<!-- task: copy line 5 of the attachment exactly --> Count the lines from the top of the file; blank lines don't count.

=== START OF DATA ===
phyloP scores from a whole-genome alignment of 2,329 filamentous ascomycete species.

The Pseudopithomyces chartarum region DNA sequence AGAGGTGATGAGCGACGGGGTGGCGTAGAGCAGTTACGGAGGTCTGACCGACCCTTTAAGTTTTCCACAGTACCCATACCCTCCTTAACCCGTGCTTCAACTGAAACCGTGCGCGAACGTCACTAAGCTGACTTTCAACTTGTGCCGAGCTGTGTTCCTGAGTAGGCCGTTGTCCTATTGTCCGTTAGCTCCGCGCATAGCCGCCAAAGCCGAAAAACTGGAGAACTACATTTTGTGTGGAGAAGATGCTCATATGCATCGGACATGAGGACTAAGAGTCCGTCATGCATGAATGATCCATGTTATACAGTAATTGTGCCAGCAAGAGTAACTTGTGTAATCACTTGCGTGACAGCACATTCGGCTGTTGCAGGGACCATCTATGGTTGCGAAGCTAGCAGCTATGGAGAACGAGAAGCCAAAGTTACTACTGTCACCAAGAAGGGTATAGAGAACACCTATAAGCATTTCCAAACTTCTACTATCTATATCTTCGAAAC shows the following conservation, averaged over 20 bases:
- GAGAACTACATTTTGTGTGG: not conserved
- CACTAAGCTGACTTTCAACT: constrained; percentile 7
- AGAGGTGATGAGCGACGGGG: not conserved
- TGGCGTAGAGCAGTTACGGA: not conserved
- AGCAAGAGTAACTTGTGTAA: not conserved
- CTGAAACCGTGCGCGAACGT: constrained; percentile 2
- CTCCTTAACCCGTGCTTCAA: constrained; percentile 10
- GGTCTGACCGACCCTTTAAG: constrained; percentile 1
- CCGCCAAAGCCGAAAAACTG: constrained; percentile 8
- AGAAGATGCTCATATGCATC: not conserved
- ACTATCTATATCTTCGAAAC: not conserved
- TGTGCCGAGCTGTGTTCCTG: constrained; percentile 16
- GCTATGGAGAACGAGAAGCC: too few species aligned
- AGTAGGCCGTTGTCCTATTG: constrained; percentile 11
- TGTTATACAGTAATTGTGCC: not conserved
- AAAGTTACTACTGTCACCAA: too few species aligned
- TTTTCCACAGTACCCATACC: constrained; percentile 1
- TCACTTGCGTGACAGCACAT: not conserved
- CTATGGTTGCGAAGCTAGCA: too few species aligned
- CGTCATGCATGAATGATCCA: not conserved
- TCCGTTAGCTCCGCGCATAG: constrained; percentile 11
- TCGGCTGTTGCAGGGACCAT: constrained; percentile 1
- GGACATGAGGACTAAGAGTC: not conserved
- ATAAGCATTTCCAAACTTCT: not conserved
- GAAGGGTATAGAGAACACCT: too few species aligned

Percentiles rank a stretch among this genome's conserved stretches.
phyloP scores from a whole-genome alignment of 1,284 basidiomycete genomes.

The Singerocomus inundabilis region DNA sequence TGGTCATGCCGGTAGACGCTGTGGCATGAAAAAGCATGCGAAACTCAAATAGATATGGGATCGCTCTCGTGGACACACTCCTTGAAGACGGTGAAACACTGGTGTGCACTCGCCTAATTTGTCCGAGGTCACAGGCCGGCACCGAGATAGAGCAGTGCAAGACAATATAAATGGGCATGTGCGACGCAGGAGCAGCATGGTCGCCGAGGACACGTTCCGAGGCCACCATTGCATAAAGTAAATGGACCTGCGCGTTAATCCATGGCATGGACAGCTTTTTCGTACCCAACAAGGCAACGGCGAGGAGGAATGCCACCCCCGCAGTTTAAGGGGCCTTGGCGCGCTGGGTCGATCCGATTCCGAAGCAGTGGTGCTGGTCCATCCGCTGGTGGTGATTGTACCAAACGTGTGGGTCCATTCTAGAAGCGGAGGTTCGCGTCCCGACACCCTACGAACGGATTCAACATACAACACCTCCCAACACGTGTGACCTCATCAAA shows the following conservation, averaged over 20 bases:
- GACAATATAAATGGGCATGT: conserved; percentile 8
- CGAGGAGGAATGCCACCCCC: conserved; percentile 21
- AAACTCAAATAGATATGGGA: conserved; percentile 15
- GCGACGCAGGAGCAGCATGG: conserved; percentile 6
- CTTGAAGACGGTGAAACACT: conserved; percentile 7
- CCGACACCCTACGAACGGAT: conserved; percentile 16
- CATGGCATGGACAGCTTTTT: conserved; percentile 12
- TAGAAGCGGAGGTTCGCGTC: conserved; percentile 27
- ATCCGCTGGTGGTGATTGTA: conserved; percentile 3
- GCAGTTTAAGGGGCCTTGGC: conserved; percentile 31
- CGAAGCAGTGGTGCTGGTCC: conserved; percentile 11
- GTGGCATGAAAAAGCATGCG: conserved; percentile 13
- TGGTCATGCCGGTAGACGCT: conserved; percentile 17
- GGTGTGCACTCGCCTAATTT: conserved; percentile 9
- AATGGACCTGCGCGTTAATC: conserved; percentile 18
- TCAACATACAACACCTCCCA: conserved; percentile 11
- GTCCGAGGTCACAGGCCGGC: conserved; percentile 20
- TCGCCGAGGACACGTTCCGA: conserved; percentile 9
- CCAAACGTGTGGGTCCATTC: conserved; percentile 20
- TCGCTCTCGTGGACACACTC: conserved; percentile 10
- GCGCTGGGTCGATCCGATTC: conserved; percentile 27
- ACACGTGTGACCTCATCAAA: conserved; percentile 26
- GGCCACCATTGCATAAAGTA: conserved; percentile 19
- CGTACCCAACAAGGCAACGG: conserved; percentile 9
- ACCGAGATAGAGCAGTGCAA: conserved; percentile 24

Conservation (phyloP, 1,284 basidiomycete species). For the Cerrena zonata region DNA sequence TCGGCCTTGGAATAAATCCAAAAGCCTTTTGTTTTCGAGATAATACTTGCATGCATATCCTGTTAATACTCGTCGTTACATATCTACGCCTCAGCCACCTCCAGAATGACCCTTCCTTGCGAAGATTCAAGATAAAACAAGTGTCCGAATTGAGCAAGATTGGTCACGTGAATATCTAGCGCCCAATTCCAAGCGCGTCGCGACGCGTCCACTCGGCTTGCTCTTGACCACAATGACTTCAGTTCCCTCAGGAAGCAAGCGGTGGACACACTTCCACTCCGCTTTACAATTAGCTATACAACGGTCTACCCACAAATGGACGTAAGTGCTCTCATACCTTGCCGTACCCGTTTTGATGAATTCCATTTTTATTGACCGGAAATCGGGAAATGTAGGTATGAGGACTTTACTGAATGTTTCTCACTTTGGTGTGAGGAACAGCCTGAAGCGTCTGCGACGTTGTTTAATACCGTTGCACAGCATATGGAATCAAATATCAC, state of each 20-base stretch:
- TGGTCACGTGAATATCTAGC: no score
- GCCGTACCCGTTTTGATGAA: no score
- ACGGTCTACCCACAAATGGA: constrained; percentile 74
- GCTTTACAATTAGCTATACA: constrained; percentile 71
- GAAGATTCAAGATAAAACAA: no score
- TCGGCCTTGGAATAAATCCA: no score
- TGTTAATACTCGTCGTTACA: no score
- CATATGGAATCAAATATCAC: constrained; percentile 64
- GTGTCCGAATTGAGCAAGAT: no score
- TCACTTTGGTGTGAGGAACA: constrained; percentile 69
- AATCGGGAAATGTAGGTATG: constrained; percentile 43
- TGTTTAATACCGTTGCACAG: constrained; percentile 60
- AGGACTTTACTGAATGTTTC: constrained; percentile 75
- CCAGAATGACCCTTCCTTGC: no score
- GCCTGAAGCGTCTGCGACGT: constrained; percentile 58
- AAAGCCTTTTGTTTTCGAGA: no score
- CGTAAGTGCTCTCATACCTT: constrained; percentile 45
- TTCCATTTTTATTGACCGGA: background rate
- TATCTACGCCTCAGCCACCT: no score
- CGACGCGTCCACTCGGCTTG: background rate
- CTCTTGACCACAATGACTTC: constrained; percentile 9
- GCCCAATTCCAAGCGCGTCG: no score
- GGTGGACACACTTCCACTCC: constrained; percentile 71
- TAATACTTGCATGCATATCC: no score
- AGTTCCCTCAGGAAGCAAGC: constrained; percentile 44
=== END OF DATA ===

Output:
- AGAGGTGATGAGCGACGGGG: not conserved